Little sweet girl Faa Mai was born on April 17, 2009, and is the first baby ever born at the park. Her mother, Mae Bua Thong, and her older sister, Tong Jan, were rescued together from a trekking camp and brought to the park in 2005. Faa Mai is very sweet and you can tell she is made of 'sugar and spice and everything nice', but she is a toddler and acts like it!

Mischievous little Chong Yim was born on July 12, 2009. His mother, Dok Ngern, was rescued by Antionette Van de Water of Bring the Elephant Home. Antoinette was unexpectedly at the park the night he was born. Isn't karma beautiful?

Being a boy, he is very active. He likes to grab things (like cameras, hands, purses) from the visitors and volunteers. You have to be very careful around him b/c he's quick and he's strong. He's a typical toddler, getting into everything. I love him.

Because Faa Mai and Chong Yim were born at the park, they will never be taken from their mothers.They will never work as logging elephants or street beggars.They will never undergo the cruel phajaan training to break them of their will and spirit in order to teach them to perform for tourists. Instead they will enjoy freedom and love. Forever.

Faa Mai entering the world

Working with Dr. Prathis

On my third day I began doing rounds with Dr. Prathis. What a nice, down to earth guy. He took so much time to educate about me about the different conditions that affect the elephants here and how he treats them. Together, even with the language barrier, we found common ground in our interest in medicine and healing. I learned that many of the meds used on elephants are the same meds used on humans. Amoxicillin, penicillin, povidone-iodine, Ibuprofen even! (it takes about 40 Ibuprofen pills a day to relieve a minor ache or pain for an elephant).

Our first patient of the day was suffering from an infection on 2 of her feet. The wounds were caused by worms and the result is necrosis on much of the skin above the toenail, even causing the nail to lift away from the foot. To my shock, Dr. P quickly me gave the rundown on the treatment procedure and handed me the first of several meds to be applied. After cleansing, cutting and giving a triple dose of antibiotics (liquid, powder and injection) she was done. Although she was very cooperative, you could tell it was not her favorite part of the day. She even played that game with me, "here's my foot, ah! too slow! ok, just kidding, here's my foot, oooh, too slow again!!"   Gotta love her.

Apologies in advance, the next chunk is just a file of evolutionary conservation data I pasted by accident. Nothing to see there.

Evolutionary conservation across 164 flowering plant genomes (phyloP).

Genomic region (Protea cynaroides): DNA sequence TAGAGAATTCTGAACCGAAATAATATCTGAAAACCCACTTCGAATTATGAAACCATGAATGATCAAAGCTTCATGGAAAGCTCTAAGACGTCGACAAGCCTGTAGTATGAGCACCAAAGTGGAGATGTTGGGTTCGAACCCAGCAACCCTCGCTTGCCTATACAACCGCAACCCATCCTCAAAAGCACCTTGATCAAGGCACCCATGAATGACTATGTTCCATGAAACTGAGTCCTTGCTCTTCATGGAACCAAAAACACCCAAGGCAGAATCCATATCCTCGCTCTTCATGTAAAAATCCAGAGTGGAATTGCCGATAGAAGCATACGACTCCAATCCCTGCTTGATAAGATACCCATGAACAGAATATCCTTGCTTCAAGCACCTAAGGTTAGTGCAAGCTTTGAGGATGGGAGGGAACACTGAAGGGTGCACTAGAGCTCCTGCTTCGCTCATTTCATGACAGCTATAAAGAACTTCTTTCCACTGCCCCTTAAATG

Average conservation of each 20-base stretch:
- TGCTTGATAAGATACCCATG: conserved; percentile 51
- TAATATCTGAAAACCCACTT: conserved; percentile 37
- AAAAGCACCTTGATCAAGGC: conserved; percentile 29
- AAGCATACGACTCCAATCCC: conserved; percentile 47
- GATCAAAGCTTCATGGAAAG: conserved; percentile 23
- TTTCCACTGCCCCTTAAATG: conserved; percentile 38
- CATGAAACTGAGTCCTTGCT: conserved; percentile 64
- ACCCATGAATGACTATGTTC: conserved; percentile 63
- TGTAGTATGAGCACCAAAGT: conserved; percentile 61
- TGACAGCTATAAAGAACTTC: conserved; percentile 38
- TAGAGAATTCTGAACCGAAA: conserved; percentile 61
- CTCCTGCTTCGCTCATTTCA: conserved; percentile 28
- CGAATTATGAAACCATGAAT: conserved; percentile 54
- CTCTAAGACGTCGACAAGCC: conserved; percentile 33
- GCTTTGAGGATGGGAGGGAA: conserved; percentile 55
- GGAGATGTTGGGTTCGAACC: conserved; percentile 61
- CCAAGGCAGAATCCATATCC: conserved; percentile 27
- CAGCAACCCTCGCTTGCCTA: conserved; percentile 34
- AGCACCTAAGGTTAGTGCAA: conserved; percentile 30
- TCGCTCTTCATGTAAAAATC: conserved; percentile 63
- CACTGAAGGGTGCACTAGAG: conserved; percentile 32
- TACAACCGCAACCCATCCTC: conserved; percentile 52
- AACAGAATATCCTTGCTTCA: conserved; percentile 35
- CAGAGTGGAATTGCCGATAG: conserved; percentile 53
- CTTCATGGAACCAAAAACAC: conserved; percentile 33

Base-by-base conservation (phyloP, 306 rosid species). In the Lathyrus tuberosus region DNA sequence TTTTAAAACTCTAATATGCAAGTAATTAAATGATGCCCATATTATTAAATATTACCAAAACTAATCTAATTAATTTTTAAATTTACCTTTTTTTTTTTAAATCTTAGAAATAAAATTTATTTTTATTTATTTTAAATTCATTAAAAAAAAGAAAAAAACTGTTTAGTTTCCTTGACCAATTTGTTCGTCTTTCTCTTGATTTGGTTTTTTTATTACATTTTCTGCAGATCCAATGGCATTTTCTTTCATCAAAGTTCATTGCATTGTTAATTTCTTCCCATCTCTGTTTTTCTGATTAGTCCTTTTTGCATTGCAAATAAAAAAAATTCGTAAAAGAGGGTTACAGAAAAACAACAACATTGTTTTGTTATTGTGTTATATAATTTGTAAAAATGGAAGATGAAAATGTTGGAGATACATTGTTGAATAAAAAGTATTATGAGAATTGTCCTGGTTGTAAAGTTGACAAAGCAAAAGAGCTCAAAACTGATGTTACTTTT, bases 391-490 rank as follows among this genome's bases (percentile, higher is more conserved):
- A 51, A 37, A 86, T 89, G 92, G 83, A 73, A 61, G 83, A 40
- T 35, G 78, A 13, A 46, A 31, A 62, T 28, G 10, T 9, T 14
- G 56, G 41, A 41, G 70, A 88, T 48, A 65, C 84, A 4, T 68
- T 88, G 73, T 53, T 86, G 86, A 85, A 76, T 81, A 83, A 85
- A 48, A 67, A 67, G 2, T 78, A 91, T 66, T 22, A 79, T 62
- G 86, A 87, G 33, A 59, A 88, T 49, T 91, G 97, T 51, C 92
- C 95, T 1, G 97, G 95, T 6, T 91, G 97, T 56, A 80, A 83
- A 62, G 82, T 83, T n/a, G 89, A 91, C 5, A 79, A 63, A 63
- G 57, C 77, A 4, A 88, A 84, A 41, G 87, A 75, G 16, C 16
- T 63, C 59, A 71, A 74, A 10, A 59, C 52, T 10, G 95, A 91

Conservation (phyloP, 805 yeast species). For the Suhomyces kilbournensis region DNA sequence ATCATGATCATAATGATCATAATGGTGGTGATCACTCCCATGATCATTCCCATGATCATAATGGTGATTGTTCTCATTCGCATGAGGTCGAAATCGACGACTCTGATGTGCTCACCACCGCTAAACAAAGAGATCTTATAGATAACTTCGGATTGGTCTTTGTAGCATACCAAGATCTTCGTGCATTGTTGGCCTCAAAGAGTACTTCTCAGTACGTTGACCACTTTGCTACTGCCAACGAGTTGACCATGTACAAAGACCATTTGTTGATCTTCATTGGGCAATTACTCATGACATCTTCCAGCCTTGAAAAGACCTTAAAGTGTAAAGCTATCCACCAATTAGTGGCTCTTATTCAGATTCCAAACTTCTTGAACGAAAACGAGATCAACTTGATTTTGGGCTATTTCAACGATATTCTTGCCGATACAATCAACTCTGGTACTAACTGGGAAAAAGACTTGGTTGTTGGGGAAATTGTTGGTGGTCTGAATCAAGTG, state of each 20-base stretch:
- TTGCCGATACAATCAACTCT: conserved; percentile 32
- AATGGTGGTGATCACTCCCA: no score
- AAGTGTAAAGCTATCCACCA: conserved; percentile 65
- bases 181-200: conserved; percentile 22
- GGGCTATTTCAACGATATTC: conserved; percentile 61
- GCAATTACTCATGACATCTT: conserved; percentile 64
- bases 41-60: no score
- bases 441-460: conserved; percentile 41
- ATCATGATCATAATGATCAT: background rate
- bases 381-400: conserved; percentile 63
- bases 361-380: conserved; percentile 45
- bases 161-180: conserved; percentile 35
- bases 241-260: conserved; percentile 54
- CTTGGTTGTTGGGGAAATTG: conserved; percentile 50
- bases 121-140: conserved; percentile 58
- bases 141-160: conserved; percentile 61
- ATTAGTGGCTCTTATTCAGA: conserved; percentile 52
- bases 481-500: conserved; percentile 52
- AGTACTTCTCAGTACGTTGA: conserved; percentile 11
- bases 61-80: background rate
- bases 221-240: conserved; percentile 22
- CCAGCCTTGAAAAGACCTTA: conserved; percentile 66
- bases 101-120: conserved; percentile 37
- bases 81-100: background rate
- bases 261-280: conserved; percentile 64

For the next two hours, under Dr. P's direction, I treated an abscess on the back of Jokia's ear, a bilateral eye infection and dry skin on the back of an elephant's elbows. I was trying hard to be present in every single moment, but I was simply overwhelmed with disbelief. Finally on the 3rd day of helping the good doctor I roped him into taking pics while I administered to these lovely ladies so I could prove that I had done it -- to myself especially. I am terribly worried that I will wake up soon and realize that it all, in fact, has been just a dream.

More pics of playing Dr. Lowery, Medicine Woman

Genevieve, a fellow volunteer and doctor from France joined us on Thursday and Friday. Some of these pics are of her -- we are wearing the same clothes and have the same hair. Weird.

Such Devotion

Mae Perm and Jokia
Mae Perm (My-perm)was the first elephant to come to the park and at 89 years-old she holds the role of grandmother. While it's unknown if she's ever had a baby of her own, she is very maternal and takes all of the younger elephants under her wing. The babies just love her.

Jokia (Joe-key-uh) was previously a logging elephant and even though she was heavy with child, her owner made her work anyway. She ended up delivering her baby on the logging trail in the middle of the jungle. The baby died and Jokia was so distressed she refused to work. As punishment her owner shot her with a slingshot, blinding her in one eye. Later she was shot in the other eye with a crossbow, rendering her completely blind. When Lek brought her to the park Mae Perm befriended her and has been Jokia's eyes ever since.

One day while I was feeding Jokia at the feeding platform another elephant came over and started picking on her. Oooh, Mae Perm was so pissed she chased that elephant all the way to the river. As soon as Jokia realized Mae Perm was gone, she let out some worried rumbles and a few small squeeks to which Mae Perm replied with her own reassuring trumpet as she ambled back over to Jokia. They touched trunks and when Jokia felt safe again she moved back over to the feeding platform to finish her lunch. It was beautiful to witness such friendship and dedication.